Suspicious Activity Reporting (SAR) under the Bank Secrecy Act and Anti-Money Laundering: What You Need to Know About the Safe Harbor and Limitations to Immunity

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Suspicious Activity Reporting (SAR) under the Bank Secrecy Act and Anti-Money Laundering: What You Need to Know About the Safe Harbor and Limitations to Immunity

In October 2012, six financial lobbying groups filed a petition of certiorari asking the United States Supreme Court to resolve conflicting lower court decisions regarding whether banks and other financial institutions are immune from lawsuits for the SARs they file. The Supreme See more +

Suspicious Activity Reporting (SAR) under the Bank Secrecy Act and Anti-Money Laundering: What You Need to Know About the Safe Harbor and Limitations to Immunity

In October 2012, six financial lobbying groups filed a petition of certiorari asking the United States Supreme Court to resolve conflicting lower court decisions regarding whether banks and other financial institutions are immune from lawsuits for the SARs they file. The Supreme Court has decided not to hear the case and questions remain regarding the Bank Secrecy Act's safe harbor provision and immunity from civil litigation linked to SAR filings for financial service companies.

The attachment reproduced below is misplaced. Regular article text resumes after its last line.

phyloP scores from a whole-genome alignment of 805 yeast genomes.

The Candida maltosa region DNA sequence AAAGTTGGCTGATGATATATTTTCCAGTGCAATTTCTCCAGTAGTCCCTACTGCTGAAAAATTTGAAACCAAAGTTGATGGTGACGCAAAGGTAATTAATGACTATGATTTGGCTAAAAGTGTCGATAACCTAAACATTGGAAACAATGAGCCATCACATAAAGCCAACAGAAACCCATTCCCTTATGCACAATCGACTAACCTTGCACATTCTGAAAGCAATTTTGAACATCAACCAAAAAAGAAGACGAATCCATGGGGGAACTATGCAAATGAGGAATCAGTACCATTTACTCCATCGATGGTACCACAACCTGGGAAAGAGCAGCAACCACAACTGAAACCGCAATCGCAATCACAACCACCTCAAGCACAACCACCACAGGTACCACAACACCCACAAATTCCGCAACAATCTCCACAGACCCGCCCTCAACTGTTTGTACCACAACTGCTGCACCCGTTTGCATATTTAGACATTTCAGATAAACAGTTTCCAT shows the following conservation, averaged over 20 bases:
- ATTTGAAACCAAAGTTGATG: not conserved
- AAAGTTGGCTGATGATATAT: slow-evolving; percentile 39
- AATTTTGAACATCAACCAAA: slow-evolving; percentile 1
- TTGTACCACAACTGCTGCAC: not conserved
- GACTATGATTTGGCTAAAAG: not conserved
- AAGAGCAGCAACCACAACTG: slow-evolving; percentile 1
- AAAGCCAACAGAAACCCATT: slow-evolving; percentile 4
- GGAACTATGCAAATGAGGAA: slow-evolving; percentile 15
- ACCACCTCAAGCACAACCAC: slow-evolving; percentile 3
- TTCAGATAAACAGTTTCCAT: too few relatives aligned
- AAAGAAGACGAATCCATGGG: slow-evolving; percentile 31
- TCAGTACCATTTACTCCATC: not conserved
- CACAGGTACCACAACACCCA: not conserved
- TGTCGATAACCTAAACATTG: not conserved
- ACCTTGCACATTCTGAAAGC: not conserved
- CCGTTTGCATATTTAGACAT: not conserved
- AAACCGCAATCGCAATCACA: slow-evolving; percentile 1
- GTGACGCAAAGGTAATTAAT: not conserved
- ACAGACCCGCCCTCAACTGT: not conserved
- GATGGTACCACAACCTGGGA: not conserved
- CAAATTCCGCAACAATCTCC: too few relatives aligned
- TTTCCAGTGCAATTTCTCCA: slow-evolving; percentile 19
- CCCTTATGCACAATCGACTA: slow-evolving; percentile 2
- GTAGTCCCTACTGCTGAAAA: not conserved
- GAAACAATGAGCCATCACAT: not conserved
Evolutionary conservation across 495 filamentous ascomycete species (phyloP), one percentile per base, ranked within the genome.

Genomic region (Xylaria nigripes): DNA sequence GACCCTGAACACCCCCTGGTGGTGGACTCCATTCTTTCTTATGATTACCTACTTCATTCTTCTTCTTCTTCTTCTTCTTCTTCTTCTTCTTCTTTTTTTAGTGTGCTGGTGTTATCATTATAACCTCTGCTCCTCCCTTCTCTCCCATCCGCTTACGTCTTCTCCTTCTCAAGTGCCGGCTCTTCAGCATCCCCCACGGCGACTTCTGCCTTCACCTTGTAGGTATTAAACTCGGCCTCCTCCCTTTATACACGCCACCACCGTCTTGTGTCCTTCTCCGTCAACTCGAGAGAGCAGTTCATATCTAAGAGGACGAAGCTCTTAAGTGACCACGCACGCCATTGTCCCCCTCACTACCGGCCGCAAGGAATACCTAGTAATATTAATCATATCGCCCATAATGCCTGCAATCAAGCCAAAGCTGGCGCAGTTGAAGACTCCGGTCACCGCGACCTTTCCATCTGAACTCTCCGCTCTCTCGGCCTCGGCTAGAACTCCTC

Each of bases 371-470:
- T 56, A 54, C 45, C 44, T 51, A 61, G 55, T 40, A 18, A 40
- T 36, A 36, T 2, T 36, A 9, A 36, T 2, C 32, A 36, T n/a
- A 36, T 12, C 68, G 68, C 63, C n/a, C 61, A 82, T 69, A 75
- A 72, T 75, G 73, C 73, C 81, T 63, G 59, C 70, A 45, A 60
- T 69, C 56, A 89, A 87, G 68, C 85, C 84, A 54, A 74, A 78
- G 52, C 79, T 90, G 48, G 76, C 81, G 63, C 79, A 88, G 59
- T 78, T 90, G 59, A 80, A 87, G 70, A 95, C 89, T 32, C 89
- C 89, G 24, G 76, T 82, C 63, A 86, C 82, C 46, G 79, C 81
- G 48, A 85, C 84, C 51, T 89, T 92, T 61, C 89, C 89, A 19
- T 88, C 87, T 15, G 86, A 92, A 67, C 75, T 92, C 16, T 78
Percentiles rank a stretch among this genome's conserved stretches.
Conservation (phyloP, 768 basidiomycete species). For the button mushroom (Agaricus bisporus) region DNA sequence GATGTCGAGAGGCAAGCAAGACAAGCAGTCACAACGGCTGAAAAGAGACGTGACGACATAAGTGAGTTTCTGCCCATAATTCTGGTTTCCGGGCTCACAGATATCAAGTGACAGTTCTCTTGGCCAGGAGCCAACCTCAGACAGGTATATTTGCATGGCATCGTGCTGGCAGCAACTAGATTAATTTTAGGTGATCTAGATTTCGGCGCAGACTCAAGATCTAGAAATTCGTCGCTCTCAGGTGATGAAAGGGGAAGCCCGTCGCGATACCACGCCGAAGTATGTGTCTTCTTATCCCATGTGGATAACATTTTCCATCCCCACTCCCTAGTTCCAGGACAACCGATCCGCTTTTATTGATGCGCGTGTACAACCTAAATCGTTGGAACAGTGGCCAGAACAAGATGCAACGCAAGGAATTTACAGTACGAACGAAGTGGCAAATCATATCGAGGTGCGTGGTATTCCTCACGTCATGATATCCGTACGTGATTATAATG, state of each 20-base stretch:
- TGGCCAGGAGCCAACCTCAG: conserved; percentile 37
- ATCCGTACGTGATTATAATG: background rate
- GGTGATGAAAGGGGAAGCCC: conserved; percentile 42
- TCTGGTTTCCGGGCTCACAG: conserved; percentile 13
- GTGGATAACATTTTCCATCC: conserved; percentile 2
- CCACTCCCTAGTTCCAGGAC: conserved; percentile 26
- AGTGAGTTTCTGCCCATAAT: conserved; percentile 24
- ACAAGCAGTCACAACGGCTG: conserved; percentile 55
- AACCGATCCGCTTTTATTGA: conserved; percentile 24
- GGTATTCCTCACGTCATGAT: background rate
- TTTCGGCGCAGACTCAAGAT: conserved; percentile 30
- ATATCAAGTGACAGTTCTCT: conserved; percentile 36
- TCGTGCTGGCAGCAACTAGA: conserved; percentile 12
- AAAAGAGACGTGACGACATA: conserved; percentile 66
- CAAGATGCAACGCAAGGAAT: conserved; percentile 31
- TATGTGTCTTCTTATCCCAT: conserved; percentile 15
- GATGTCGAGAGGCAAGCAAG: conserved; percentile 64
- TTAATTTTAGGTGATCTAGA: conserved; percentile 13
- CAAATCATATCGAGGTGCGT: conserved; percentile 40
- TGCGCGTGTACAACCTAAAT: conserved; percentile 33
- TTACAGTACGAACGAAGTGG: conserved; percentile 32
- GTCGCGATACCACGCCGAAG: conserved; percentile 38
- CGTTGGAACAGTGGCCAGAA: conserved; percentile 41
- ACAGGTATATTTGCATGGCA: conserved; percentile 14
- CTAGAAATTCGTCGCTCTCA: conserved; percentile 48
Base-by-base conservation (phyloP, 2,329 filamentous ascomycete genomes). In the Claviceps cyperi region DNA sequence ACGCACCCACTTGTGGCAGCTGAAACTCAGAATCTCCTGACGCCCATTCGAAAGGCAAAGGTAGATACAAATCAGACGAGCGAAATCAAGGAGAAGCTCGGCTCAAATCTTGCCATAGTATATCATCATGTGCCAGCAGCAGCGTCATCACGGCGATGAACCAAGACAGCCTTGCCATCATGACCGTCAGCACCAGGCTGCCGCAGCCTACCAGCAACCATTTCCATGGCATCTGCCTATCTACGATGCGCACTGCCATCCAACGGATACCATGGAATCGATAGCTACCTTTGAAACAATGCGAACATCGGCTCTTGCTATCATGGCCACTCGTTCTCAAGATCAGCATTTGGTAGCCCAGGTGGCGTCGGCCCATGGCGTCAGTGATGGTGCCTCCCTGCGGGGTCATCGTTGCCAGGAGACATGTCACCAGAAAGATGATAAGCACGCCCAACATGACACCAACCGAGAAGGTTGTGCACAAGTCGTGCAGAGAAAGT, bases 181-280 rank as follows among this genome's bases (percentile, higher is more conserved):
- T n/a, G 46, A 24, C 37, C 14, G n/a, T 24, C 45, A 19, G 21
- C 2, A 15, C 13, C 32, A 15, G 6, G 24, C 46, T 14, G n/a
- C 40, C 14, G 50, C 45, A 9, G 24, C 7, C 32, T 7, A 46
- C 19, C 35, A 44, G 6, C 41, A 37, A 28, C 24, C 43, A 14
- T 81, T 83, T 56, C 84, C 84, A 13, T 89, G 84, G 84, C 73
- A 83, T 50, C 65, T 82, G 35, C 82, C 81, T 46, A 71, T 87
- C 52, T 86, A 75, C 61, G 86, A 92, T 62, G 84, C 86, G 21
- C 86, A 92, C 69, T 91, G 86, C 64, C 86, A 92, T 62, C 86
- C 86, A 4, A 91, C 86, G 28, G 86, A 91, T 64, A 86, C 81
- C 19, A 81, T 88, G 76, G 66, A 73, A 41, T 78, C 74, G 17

Pepper Hamilton partners Frank A. Mayer, III and Richard J. Zack held an informative one-hour webinar about these issues and how to reduce the possibility for legal liability you may face.

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Published In: Antitrust & Trade Regulation Updates, Business Organization Updates, Finance & Banking Updates, Securities Updates

DISCLAIMER: Because of the generality of this update, the information provided herein may not be applicable in all situations and should not be acted upon without specific legal advice based on particular situations.

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